It is known that c-FLIP, including FLIPL and FLIPS, are rapidly turned over proteins subjected to regulation through ubiquitin/proteasome-mediated protein degradation (6, 7, 11). Some small molecules negatively regulate c-FLIP levels through this mechanism, as we have demonstrated previously (9, 25, 31). MLN4924 failed to decrease c-FLIP levels in the presence of a proteasome inhibitor, increased c-FLIP ubiquitination and reduced the stability of c-FLIP protein (Fig. 5). Thus, it is clear that MLN4924 reduces c-FLIP levels by facilitating its degradation through the ubiquitin/proteasome-dependent pathway. JNK was reported to mediate FLIPL degradation through an Itch-dependent mechanism (11). In our study, MLN4924 rapidly and potently activates JNK, as evidenced by increased levels of p-c-Jun in cells exposed to MLN4924 (Fig. 6). We noted that JNK activation occurred at 6 h post MLN4924 treatment (Fig. 6), whereas c-FLIP reduction was detected beyond 6 h (e.g., at 9 h) post MLN4924 treatment (Fig. 2). Thus, MLN4924-induced JNK activation occurs ahead of c-FLIP downregulation. Moreover, JNK inhibition with SP600125 abrogated the ability of MLN4924 to decrease c-FLIP levels and to enhance TRAIL-induced apoptosis (Fig. 6). Collectively, we conclude that MLN4924 activates JNK signaling, leading to downregulation of c-FLIP and subsequent enhancement of TRAIL-induced apoptosis. However, we failed to demonstrate an involvement of Itch in this event since knockdown of Itch did not prevent MLN4924 from decreasing c-FLIP levels (Fig. 6). This finding may be logical because Itch was suggested to be involved in FLIPL degradation (11), whereas MLN4924 downregulates the levels of both FLIPL and FLIPS.
Since MLN4924 is a NEDD8-activating enzyme inhibitor, we were interested in knowing whether c-FLIP downregulation by MLN4924 is a consequence of specific inhibition of protein neddylation. If so, we would expect that inhibition of NEDD8 with siRNA should generate a similar effect as MLN4924 on c-FLIP and JNK activation. In our study, transfection of NEDD8 siRNA substantially reduced NEDD8 expression, but did not reduce c-FLIP levels in any cell lines tested (Fig. S5) or sensitize HNSCC cells to TRAIL-induced apoptosis (data not shown). Moreover, NEDD8 knockdown failed to activate JNK signaling since it did not increase the levels of p-c-Jun (Fig. S5). MLN4924 at the tested concentration range (0.25–2 µM) substantially increased the levels of p27 (Fig. 2), a CRL substrate known to be regulated by MLN4924 (17), indicating that MLN4924 sufficiently inhibits protein neddylation at the concentration range tested for downregulation of c-FLIP and enhancement of TRAIL-induced apoptosis. Thus we suggest that either inhibition of NEDD8 or protein neddylation alone is not sufficient to downregulate c-FLIP, or that MLN4924 reduces c-FLIP levels and enhances TRAIL-induced apoptosis independent of NEDD8 inhibition.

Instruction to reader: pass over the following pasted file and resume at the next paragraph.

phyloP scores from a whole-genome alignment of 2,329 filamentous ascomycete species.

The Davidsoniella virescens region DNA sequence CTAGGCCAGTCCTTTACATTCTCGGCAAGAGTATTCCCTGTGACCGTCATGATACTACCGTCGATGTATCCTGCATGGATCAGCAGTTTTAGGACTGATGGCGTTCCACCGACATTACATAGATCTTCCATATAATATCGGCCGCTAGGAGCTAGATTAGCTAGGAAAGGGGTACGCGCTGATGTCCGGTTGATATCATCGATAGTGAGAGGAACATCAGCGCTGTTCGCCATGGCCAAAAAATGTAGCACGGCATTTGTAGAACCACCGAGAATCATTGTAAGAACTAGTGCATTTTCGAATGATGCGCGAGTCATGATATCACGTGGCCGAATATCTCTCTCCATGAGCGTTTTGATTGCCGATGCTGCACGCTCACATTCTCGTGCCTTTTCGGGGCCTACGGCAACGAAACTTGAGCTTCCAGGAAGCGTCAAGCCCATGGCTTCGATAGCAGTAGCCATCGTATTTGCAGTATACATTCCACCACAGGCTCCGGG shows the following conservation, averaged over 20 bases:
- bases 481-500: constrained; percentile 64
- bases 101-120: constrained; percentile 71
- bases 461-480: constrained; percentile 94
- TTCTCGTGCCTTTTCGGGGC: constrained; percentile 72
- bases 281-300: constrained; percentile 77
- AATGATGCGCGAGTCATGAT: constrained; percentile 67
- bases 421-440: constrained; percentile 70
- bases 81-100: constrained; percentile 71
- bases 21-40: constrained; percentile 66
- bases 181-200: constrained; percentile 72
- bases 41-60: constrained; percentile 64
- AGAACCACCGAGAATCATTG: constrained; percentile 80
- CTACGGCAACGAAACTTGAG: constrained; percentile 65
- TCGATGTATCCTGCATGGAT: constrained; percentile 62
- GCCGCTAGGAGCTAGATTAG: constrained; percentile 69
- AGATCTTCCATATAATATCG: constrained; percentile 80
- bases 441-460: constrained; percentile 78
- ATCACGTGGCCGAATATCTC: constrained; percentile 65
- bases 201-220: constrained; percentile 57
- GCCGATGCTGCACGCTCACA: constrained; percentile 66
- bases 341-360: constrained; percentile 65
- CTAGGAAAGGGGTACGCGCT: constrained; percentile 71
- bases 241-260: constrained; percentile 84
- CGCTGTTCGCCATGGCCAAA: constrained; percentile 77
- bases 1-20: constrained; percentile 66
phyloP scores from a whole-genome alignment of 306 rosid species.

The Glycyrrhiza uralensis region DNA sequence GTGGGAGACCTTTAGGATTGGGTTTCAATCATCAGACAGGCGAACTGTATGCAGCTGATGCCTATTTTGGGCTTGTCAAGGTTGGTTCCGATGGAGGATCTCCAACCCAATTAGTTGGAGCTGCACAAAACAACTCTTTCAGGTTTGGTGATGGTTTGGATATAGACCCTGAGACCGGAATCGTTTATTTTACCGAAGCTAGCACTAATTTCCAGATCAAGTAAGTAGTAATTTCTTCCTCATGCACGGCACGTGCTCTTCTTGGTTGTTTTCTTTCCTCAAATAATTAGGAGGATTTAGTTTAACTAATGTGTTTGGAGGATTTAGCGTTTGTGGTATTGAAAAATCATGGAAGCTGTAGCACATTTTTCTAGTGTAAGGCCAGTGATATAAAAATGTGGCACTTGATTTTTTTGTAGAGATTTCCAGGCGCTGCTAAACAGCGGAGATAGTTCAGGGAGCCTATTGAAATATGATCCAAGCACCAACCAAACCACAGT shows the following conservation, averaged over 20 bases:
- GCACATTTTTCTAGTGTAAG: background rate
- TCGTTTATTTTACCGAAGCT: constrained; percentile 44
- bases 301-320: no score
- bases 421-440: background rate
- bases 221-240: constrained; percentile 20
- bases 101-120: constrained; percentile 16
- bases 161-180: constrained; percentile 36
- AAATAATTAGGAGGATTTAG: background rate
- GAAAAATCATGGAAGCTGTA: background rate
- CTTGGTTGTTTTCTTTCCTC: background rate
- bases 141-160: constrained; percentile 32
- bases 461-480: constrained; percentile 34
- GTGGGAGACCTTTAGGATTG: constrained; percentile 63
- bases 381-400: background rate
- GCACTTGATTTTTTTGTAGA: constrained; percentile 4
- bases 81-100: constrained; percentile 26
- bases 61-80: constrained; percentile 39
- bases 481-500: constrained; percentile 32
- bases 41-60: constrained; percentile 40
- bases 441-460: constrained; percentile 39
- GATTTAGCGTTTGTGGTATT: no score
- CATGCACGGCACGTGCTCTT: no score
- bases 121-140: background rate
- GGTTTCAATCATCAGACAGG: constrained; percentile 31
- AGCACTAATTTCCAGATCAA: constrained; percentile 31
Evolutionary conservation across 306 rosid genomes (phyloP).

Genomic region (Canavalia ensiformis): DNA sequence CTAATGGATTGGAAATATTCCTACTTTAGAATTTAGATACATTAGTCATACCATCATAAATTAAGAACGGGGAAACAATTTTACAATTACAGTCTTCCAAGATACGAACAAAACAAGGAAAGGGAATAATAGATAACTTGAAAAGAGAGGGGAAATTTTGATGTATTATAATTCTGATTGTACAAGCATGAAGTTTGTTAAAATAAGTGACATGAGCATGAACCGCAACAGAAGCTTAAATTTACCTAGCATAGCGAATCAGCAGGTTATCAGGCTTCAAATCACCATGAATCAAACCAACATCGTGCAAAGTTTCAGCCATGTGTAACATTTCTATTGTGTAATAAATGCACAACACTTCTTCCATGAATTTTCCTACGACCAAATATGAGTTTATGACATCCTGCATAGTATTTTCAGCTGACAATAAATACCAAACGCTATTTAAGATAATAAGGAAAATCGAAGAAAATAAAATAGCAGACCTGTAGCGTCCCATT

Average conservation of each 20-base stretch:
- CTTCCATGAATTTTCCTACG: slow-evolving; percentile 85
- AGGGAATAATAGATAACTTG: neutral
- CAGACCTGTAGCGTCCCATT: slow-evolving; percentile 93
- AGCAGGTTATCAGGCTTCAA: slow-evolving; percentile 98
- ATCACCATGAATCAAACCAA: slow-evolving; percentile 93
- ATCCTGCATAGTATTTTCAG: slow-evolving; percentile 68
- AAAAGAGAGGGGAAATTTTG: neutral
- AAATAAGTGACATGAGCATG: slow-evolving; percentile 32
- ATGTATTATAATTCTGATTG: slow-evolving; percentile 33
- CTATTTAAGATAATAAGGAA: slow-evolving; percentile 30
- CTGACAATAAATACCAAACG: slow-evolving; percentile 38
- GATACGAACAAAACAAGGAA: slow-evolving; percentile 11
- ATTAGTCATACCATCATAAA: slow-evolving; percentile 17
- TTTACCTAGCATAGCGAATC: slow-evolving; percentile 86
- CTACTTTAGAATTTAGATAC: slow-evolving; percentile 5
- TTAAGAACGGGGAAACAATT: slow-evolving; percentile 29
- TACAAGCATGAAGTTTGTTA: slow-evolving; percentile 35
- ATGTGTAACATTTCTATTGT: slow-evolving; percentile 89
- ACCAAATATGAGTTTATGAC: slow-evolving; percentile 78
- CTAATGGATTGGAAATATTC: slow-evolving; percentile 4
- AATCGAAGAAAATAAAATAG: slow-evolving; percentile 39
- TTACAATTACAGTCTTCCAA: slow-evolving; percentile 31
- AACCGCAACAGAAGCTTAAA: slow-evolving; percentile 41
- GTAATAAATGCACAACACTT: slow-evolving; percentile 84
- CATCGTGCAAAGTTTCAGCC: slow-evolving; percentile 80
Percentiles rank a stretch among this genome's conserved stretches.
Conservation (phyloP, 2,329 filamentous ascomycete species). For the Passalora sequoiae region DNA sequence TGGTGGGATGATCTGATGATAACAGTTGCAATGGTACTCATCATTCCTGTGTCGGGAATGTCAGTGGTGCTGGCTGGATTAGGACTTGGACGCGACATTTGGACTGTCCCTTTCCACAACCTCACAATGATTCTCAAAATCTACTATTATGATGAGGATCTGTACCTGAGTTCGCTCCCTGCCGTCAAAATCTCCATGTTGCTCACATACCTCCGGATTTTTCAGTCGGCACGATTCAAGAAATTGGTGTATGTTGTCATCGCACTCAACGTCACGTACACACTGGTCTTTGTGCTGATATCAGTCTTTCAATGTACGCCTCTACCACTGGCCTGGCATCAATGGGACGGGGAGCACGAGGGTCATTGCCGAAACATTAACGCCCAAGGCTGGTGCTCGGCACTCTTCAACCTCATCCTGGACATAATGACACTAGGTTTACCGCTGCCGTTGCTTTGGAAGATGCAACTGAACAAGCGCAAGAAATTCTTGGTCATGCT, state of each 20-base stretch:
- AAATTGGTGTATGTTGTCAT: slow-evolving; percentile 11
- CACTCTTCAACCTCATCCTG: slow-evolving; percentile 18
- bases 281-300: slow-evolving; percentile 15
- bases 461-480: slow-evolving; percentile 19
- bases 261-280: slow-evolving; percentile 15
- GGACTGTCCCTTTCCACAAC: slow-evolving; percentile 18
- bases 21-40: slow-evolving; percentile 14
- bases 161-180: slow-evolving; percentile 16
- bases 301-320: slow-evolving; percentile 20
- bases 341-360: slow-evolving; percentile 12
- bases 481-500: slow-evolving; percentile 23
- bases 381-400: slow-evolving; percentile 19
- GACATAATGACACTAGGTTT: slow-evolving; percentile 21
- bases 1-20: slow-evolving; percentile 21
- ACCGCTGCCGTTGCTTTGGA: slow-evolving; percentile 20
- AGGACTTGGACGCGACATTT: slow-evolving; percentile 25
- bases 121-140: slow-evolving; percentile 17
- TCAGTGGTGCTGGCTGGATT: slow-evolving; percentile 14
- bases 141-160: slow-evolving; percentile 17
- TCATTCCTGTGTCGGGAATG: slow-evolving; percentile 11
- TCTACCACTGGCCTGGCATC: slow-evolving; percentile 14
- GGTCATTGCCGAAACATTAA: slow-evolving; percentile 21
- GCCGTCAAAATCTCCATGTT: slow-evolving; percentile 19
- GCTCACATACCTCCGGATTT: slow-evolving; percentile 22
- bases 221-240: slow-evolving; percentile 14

In this study, we have not fully addressed how c-FLIP is degraded by MLN4924; this should be further investigated. The stability of c-FLIP has been suggested to be regulated by PKC or Akt through phosphorylation of c-FLIP (32, 33). Whether MLN4924 induces c-FLIP degradation through an off-target mechanism (e.g., by inhibiting these kinases) also needs further investigation. Additionally, c-FLIP expression is known to be positively regulated by NF-κB (34). MLN4924 has been shown to inhibit NF-κB activation in lymphoma and leukemia cells (35, 36). Bcl-XL, Bcl-2, XIAP and survivin are also NF-κB-regulated genes (37). In this study, MLN4924 did not inhibit the expression of Bcl-2, Bcl-XL and XIAP although it reduced the levels of survivin (Fig. S4). Nonetheless, it will be interesting to further determine whether inhibition of NF-κB is involved in dowregulation of c-FLIP by MLN4924.
In summary, the current work has demonstrated the single-agent activity of MLN4924 against the growth of HNSCC cells including induction of apoptosis. Moreover, MLN4924 sensitizes HNSCC cells to TRAIL-induced apoptosis by enhancing JNK-dependent and ubiquitin/proteasome-mediated c-FLIP degradation. This effect is likely independent of Itch and NEDD8 inhibition. Thus, our findings highlight a novel mechanism by which MLN4924 modulates apoptosis and exerts its anticancer activity and also warrant further study to explore the combination of MLN4924 and TRAIL for potential cancer therapy in the clinic.
We are grateful to Dr. A. Hammond for editing the manuscript.
Grant Support: Georgia Cancer Coalition Distinguished Cancer Scholar award (to S-Y. S.) and National Cancer Institute NIH SPORE P50 grant CA128613 (project 2 to S-Y. S and F. R. K).